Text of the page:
The Fact of the Month
Here’s something to talk about when discussing plan design options and employer contribution strategy with group clients in the New Year.
Hospital admissions remained below expected levels in early 2021. This suggests much of the care people put off during the early months of the COVID-19 pandemic may never happen. Though admissions for COVID-19 in March 2021 were down from their peak in January 2021 as vaccines became available, the virus continued to drive a significant share of admissions to hospitals. Health spending more broadly remains below pre-pandemic levels.
Source: Source: Kaiser Family Foundation and Epic Health Research, August 2021, https://www.healthsystemtracker.org/brief/early-2021-data-show-no-rebound-in-health-care-utilization/
The Big Three
Each month GPAHU identifies three top public policy or legal developments that could impact our members and clients. Here are this month’s big three!
PA Health Insurance Markets Will Be More Competitive in 2022
The Pennsylvania Insurance Department (PID) is currently approving rates and policy options for 2022. In the year ahead, eight insurers will offer health plans in the Commonwealth–the highest number since the Affordable Care Act. Plus, in all 67 of Pennsylvania’s counties, Pennsylvanians will have multiple choices for individual and small group coverage. Specifically, 22 counties will gain one insurer, and three counties will gain two new carriers. CIGNA is also returning to the state in 2022 and will serve the Philadelphia five-county area.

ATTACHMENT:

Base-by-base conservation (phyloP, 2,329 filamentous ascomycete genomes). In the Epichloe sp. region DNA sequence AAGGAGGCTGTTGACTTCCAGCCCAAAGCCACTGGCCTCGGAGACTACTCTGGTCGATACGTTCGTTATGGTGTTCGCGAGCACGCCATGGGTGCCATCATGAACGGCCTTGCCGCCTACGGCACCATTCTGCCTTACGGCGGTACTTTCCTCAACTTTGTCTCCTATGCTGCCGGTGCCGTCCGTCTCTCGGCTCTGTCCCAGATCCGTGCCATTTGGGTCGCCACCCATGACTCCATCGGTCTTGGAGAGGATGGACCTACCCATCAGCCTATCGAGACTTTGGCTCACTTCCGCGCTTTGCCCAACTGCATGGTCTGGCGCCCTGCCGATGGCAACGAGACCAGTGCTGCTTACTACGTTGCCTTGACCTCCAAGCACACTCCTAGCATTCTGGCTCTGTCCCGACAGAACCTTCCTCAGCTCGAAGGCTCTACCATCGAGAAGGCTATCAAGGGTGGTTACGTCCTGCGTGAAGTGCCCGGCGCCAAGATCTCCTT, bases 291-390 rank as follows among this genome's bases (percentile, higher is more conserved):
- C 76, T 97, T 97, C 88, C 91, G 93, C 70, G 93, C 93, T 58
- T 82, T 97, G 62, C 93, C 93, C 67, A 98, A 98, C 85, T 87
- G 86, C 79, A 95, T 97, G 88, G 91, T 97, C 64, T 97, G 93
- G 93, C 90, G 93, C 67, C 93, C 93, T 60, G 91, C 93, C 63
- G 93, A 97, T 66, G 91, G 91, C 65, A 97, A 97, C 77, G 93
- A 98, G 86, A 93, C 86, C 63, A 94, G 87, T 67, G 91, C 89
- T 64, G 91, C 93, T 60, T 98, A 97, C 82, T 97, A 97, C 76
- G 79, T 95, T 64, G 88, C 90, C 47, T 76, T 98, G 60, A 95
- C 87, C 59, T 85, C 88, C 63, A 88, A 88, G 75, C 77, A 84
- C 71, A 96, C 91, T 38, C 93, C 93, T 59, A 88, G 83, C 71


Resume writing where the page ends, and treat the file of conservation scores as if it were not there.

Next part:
According to the PID, carrier rate increase requests were modest for the year ahead. Individual market rate increase requests averaged out at 2 percent statewide, and small group carriers requested an average increase of 4.8 percent. Final approved rates will be made public in September. Until then, the public can submit comments on rate increase requests to email@example.com.
IRS Releases More COBRA Guidance
The recent release of IRS Notice 2021-46 provides agents and health plan administrators with more answers to frequently asked questions about administering the temporary COBRA subsidies created by the American Rescue Plan Act of 2021. It is a supplement to the original COBRA subsidy guidance, Notice 2021-31.
Points clarified by Notice 2021-46 include:
People with subsidy eligibility for multiple reasons may have extended COBRA eligibility windows. These people may still qualify for the subsidy even if they did not notify the plan or insurer of the intent to elect extended COBRA coverage before April 1, 2021, due to the deadline relief in the Joint Relief and EBSA Disaster Notice 2021-1.
Suppose a person with subsidized dental or vision coverage through COBRA gains access to any qualified employer coverage or Medicare. In that case, they lose COBRA subsidy eligibility, even if the new coverage does not include vision or dental.